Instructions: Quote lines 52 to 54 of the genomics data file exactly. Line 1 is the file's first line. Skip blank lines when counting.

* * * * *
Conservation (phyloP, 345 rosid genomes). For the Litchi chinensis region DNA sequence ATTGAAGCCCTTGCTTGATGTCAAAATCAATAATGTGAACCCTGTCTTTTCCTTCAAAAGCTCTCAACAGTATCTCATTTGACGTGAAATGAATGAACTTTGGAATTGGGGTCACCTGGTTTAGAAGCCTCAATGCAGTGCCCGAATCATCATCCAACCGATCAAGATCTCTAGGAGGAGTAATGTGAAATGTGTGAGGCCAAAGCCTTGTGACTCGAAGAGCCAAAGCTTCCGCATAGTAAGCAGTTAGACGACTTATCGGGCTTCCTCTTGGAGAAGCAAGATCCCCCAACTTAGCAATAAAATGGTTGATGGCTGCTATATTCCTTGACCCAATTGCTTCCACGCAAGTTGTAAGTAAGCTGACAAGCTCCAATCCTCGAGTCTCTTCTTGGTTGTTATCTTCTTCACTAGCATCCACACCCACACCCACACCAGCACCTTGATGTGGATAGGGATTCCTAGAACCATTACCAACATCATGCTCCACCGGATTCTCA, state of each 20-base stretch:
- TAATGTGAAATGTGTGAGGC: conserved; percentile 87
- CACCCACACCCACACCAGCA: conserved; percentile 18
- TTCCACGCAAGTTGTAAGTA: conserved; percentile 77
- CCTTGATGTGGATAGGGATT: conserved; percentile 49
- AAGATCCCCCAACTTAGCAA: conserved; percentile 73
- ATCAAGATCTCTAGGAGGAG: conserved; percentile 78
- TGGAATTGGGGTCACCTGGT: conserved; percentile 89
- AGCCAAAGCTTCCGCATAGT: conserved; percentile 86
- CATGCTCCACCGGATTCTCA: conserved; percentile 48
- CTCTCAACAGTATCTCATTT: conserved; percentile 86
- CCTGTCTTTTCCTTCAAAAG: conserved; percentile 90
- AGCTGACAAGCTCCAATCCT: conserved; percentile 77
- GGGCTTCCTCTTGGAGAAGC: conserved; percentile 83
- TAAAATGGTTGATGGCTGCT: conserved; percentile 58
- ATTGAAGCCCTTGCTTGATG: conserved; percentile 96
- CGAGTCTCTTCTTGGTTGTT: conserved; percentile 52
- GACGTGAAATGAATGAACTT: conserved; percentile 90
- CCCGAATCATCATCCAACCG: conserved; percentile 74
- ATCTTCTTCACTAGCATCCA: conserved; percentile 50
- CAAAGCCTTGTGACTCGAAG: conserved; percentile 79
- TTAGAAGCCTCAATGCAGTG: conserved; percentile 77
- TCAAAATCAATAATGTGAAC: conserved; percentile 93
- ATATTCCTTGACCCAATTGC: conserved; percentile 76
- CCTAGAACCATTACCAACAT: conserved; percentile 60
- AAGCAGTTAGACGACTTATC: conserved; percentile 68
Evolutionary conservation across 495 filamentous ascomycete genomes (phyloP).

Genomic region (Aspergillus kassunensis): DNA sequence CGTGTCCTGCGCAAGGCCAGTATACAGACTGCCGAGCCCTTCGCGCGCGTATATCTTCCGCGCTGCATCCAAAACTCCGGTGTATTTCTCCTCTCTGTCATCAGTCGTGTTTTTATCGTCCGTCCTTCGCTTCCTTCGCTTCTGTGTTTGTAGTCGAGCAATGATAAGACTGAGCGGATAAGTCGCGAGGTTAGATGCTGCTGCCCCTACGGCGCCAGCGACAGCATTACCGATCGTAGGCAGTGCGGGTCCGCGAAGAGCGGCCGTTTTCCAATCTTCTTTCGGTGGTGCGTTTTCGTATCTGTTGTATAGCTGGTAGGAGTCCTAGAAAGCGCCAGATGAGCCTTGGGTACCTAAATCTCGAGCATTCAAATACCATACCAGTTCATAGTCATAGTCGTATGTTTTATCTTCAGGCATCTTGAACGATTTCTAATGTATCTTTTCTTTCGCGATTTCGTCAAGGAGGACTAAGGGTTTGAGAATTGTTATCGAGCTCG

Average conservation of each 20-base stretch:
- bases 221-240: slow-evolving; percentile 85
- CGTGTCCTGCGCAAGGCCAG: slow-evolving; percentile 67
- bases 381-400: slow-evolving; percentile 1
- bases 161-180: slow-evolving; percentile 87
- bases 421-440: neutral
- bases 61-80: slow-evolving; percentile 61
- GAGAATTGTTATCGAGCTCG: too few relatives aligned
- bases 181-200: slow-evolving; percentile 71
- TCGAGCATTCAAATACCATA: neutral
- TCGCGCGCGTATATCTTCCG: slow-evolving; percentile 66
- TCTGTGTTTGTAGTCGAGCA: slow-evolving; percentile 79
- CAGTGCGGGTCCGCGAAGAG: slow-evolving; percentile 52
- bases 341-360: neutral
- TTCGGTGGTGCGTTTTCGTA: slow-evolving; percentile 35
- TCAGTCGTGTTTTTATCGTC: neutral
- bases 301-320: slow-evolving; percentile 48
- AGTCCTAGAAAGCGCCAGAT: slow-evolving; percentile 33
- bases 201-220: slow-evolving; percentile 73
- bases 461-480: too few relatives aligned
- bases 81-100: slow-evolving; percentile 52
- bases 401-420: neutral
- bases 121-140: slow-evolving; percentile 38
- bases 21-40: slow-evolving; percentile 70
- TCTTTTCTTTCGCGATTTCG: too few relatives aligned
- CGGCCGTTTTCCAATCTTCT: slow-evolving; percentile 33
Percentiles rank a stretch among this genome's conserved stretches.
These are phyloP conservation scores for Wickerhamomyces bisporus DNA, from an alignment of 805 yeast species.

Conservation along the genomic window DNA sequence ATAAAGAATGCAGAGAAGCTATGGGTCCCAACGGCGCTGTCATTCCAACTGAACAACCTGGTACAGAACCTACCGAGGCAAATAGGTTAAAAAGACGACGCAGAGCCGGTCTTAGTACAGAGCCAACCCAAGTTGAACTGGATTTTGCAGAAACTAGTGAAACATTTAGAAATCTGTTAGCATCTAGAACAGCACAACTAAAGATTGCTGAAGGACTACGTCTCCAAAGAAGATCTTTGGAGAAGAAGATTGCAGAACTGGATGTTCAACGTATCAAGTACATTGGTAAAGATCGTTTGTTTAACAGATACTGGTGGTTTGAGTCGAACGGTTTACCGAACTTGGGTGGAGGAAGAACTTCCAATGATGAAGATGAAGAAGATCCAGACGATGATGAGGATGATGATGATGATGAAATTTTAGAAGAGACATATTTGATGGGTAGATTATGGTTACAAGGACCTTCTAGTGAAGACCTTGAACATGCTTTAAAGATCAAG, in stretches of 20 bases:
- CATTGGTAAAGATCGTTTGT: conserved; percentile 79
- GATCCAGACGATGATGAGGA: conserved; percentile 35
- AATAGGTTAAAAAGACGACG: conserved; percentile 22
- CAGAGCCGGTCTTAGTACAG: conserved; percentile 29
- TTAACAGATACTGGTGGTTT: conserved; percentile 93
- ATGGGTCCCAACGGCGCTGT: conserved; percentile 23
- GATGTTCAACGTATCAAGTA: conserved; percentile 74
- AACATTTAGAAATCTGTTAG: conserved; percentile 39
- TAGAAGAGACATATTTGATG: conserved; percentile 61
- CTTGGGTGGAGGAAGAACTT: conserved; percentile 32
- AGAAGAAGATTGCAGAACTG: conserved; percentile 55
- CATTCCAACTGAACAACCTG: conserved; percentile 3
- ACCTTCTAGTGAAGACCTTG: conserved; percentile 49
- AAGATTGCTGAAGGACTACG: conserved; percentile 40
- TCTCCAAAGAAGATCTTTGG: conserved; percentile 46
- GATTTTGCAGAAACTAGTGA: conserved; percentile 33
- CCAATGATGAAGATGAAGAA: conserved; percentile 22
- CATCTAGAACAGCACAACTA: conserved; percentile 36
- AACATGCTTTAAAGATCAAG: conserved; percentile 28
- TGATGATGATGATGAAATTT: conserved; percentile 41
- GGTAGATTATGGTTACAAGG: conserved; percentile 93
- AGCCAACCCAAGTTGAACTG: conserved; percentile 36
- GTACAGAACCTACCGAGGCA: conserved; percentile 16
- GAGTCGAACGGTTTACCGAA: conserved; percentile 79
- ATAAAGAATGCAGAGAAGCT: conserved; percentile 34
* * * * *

- bases 21-40: slow-evolving; percentile 70
- TCTTTTCTTTCGCGATTTCG: too few relatives aligned
- CGGCCGTTTTCCAATCTTCT: slow-evolving; percentile 33